BOOK REVIEW / In brief

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The Independent Culture
Married Past Redemption by Stanley Middleton, Hutchinson pounds 14.99. From the 1974 Booker joint winner, a plethora of chit- chat between couples of three generations as the youngest of them approaches the altar. Curmudgeonly grandfather gets all the best lines, while the bride is bestowed with untold beauty, academic prowess and fluency in six languages. Among the wider congregation, a sampling of every variation on the marital (and divorced) state is represented, with Londoners tending to be media poseurs lording their spurious urbanity over the provincial 'glue-brains'. At least this is how Grandpa sees it. Intolerance rankles beneath the decorum. Maggie Traugott

Skylark's Song by Roy Hattersley, Macmillan pounds 14.99. The final part of this trilogy describes Hattersley's parents' courtship. In a Nottinghamshire pit village there's a romantic triangle which spins like a gyroscope until Father Hattersley declares his love for Enid Brackenbury. The author skirts the worst cliches of Lawrentian writing, but his blockbuster never develops the momentum its parts demand. Hugh Barnes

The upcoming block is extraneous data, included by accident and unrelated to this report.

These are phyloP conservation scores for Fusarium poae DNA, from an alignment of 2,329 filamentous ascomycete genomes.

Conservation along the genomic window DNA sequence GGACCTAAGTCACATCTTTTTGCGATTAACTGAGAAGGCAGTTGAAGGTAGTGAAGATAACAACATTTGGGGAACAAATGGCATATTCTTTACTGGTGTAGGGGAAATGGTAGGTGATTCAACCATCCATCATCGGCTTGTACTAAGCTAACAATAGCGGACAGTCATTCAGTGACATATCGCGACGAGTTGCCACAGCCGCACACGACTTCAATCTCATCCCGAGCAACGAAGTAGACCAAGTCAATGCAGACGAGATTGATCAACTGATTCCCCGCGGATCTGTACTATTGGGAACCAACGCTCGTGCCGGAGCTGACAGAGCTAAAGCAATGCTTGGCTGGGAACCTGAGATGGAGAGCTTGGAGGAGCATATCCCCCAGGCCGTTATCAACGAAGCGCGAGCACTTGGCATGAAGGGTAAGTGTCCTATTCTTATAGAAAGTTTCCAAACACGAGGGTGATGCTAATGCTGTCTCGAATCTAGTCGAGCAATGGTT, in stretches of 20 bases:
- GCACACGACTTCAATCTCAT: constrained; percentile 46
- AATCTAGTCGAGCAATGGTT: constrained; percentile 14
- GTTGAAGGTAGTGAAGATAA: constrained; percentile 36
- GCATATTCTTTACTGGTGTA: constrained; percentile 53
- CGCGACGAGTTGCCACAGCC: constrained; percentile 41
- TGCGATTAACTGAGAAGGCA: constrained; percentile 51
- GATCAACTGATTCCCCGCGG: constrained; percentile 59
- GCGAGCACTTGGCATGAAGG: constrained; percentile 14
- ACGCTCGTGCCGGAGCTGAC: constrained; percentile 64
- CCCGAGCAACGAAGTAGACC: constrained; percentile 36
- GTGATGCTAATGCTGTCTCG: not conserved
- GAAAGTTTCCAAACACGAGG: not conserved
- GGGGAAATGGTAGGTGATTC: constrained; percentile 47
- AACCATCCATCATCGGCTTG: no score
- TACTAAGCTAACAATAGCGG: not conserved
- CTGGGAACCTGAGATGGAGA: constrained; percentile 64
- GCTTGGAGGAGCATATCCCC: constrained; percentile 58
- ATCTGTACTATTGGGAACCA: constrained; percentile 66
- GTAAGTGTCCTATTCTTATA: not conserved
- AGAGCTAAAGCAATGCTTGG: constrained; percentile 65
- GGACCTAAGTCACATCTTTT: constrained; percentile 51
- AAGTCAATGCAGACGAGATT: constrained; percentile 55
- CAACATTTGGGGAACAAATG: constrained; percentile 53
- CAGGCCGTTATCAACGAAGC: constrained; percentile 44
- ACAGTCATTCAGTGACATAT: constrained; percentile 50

Home Truths by Sara Maitland, Chatto pounds 15.99. A society photographer loses her unlikeable financier lover, White Mischief-style, in Zimbabwe, but with her post-traumatic amnesia she can't remember what happened to him or why her own right hand was so badly mangled it had to be amputed. Hostile terrain, terrorists, angry ancestral spirits or murder? With prosthetic hand (itself almost a major character), she is whisked to her aristocratic Highland seat, where her High Church family (exposed gay vicar brother, saintly mother who celebrates the Feast of the Assumption by shooting a stag) try to crack the amnesia with the sledgehammer of love. Consistently readable, even if the themes are too prominent. Maggie Traugott